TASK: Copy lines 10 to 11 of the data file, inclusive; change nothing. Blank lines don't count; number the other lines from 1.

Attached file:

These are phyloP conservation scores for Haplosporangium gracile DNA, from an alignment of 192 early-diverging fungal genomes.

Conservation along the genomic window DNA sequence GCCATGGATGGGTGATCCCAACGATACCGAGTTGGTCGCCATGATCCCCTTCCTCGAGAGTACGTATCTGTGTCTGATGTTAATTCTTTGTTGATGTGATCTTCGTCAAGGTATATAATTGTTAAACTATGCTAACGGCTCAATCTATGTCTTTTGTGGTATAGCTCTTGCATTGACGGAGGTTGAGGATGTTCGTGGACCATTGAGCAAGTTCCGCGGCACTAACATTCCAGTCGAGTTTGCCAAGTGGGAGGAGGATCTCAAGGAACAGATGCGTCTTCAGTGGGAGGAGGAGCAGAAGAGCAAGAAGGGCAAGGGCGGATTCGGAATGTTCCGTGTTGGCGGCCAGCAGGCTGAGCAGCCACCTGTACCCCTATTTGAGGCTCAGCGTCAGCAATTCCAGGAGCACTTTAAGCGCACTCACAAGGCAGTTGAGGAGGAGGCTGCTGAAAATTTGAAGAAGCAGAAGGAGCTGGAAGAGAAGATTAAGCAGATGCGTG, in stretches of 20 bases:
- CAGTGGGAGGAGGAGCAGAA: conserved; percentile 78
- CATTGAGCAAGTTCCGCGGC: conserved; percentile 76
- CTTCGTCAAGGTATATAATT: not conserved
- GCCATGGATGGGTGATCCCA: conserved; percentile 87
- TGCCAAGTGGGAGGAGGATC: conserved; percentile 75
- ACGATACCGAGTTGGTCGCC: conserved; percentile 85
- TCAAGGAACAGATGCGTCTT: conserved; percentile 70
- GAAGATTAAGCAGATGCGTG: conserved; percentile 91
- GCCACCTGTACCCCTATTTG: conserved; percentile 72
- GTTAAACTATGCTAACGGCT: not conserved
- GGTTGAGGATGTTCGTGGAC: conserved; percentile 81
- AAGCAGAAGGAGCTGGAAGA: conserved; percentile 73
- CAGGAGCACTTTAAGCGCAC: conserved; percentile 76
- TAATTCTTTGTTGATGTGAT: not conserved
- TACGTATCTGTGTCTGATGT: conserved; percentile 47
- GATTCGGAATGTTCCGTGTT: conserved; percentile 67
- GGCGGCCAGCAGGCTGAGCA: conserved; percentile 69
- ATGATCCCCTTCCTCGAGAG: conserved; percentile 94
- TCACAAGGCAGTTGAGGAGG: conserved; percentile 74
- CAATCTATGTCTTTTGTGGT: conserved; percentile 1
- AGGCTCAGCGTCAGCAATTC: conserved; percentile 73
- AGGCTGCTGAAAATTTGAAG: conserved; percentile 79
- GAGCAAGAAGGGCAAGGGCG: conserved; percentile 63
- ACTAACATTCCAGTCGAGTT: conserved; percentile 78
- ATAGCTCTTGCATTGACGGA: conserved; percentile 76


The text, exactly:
- GAAGATTAAGCAGATGCGTG: conserved; percentile 91
- GCCACCTGTACCCCTATTTG: conserved; percentile 72